TOKYO -- Subaru acknowledged on Friday that uncertified workers have been conducting final inspections of its cars in breach of government regulations, possibly for more than three decades.
The automaker is now expected to recall 300,000-400,000 vehicles that have been sold in Japan but have yet to undergo their first legally mandated checkup three years after sale. Subaru will notify the transport ministry of its plan to recall the vehicles next week.
In the latest quality scandal to hit Japan Inc., unauthorized Subaru workers apparently used the stamps of qualified peers to approve vehicles rolling off the production line.
"It is true that workers still training to be certified have been involved in final inspections," President Yasuyuki Yoshinaga told reporters.
The company is still trying to pin down when the improper checks started, but according to Yoshinaga, "They could have been continuing since before the current production system was put in place more than 30 years ago."
Following the news, first broken by The Nikkei, Subaru shares slipped on the Tokyo Stock Exchange. The stock closed the day down 2.6% at 3,969 yen, after having fallen 3.3% earlier in the session.
"The news came at a time when investors have reduced expectations for the company, due to its dependence on the plateauing U.S. market," said Seiji Sugiura, analyst at Tokai Tokyo Research Center. "The news gave investors an excuse to unload the shares."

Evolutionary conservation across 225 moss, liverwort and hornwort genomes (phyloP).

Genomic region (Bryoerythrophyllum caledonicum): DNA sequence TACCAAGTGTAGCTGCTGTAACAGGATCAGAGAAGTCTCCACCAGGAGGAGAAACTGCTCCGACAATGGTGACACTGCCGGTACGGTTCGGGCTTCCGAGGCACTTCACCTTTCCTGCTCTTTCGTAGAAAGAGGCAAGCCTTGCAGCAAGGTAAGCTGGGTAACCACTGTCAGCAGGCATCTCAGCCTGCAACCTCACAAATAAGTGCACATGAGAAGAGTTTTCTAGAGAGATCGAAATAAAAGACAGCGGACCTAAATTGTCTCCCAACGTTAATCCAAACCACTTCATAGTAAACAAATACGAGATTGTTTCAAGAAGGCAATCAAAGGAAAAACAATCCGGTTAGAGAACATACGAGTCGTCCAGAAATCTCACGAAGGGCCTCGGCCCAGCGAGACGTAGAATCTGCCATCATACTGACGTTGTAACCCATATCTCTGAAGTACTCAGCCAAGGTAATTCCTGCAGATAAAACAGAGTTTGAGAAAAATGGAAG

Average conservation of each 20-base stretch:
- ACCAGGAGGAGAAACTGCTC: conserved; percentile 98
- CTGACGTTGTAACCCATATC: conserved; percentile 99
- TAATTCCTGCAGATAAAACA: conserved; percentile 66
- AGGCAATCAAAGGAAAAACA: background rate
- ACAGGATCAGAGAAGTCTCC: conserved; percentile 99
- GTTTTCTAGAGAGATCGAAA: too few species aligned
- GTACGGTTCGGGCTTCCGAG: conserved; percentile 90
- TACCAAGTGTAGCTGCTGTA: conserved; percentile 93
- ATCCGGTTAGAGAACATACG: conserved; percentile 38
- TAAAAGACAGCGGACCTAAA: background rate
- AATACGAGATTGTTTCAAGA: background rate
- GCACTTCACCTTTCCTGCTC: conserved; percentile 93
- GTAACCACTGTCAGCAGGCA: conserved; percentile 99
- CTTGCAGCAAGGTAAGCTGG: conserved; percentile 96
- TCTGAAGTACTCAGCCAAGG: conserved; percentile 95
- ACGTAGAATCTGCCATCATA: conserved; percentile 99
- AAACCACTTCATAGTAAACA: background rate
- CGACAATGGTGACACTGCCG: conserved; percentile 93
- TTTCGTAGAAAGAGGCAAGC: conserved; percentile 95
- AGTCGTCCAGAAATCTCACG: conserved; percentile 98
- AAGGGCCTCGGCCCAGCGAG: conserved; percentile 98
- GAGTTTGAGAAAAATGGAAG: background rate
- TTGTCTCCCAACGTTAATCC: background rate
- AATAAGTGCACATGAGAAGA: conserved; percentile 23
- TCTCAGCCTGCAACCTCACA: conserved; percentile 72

Similar inspection practices were also discovered at Nissan Motor recently, raising questions about corporate Japan's compliance with manufacturing standards in general. Kobe Steel's admission earlier this month that it has been faking quality data for years tarnished Japan's brand further.
The Nissan revelation prompted the transport ministry to ask other major automakers to look into their own practices and submit reports by the end of October.
Trained but not certified
Automakers in Japan are required to conduct complete inspections before shipping their cars. Only certified employees are allowed to perform these checks, which cover braking, steering and other critical functions to ensure safety.
The Subaru case centers on the company's key production complex in Gunma Prefecture, north of Tokyo.
An internal probe found that checks were carried out by workers who had passed a company exam and enrolled in inspection training, but who had yet to obtain proper certification. Certified inspectors nevertheless allowed them to inspect cars, likely assuming the workers had enough knowledge and skills for the task.
Subaru said it has not found any egregious examples -- say, unqualified workers conducting checks on production lines they were not trained for. But Subaru is now weighing an independent investigation by outside experts, to bolster confidence in its investigation process.
The Gunma facility has three production lines with some 160 certified inspectors on hand. About four to six trainees have apparently been doing improper inspections at a given time.
The company is to submit its report to the ministry by the end of the month.
Nikkei staff writer Mitsuru Obe in Tokyo contributed to this story.